Hello and welcome back to Startups Weekly, a weekend newsletter that dives into the week’s noteworthy startups and venture capital news. Before I jump into today’s topic, let’s catch up a bit. Last week, I wrote about Airbnb’s issues. Before that, I noted Uber’s new “money” team.
China’s pivot to Africa
Three African fintech startups; OPay, PalmPay and East African trucking logistics company Lori Systems, closed large fundraises this year. On their own, the deals aren’t particularly notable, but together, they expose a new trend within the African startup ecosystem.
This year, those three companies brought in a total of $240 million in venture capital funding from 15 different Chinese investors, who’ve become increasingly active in Africa’s tech scene. TechCrunch reporter Jake Bright, who covers African tech, writes that 2019 marks “the year Chinese investors went all in on the continent’s startup scene” — particularly its fintech projects. Why?
“The continent’s 1.2 billion people represent the largest share of the world’s unbanked and underbanked population — which makes fintech Africa’s most promising digital sector,” Bright notes. “In previous years, the country’s interactions with African startups were relatively light compared to deal-making on infrastructure and commodities. Chinese actors investing heavily in African mobile consumer platforms lends to looking at new data-privacy and security issues for the continent.”
Active Chinese investors in Africa include Hillhouse Capital, Meituan-Dianping, GaoRong, Source Code Capital, SoftBank Ventures Asia, BAI, Redpoint, IDG Capital, Sequoia China, Crystal Stream Capital, GSR Ventures, Chinese mobile-phone maker Transsion and NetEase .
Here’s more of TechCrunch’s recent coverage of Africa startup activity:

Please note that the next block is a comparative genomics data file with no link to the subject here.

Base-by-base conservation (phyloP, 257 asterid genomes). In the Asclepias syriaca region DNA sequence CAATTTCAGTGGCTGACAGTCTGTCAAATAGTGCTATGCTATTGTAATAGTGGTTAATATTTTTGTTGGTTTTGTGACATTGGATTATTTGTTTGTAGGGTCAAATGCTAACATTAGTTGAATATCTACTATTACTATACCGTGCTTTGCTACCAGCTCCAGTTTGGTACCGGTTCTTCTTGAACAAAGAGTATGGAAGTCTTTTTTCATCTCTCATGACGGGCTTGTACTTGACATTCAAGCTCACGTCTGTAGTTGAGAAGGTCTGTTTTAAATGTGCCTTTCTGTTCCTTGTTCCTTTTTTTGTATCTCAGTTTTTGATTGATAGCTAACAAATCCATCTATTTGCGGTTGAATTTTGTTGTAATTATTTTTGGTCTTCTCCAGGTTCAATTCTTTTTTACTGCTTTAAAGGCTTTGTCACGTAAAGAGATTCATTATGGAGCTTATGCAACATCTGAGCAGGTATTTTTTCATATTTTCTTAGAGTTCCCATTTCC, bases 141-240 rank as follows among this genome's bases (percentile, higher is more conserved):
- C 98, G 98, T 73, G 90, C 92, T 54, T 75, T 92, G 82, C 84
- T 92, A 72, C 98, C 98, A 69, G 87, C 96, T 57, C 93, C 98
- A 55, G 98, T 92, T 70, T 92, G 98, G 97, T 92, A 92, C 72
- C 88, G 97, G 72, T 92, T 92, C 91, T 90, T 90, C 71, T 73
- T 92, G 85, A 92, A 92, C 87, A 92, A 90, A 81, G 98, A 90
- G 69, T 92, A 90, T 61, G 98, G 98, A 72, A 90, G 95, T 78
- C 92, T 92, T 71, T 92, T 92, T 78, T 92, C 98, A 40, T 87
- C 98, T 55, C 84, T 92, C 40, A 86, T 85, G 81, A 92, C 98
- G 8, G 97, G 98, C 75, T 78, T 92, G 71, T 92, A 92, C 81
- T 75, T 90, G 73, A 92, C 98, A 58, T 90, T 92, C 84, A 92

It was a short week (Happy Thanksgiving, by the way). But here’s a quick look at the top deals of the last few days.
M&A (VR edition)
Last week, Facebook announced it was buying Beat Games, the game studio behind Beat Saber, a rhythm game that’s equal parts Fruit Ninja and Guitar Hero. Heard of the company? Maybe if you’re a gamer, but if you’re readying this newsletter because of your interest in VC, this company may not have come across your radar.
Why? It’s one of virtual reality’s biggest successes today, but it’s just an eight-person team with no funding.
“I’m really proud that we were able to build the company with this mindset of making decisions based on what is good for the game and not what is the most profitable thing,” Beat Games CEO told TechCrunch earlier this year. Read about Facebook’s acquisition here and an in-depth profile of the small team here.
If you like this newsletter, you will definitely enjoy Equity, which brings the content of this newsletter to life — in podcast form! Join myself and Equity co-host Alex Wilhelm every Friday for a quick breakdown of the week’s biggest news in venture capital and startups.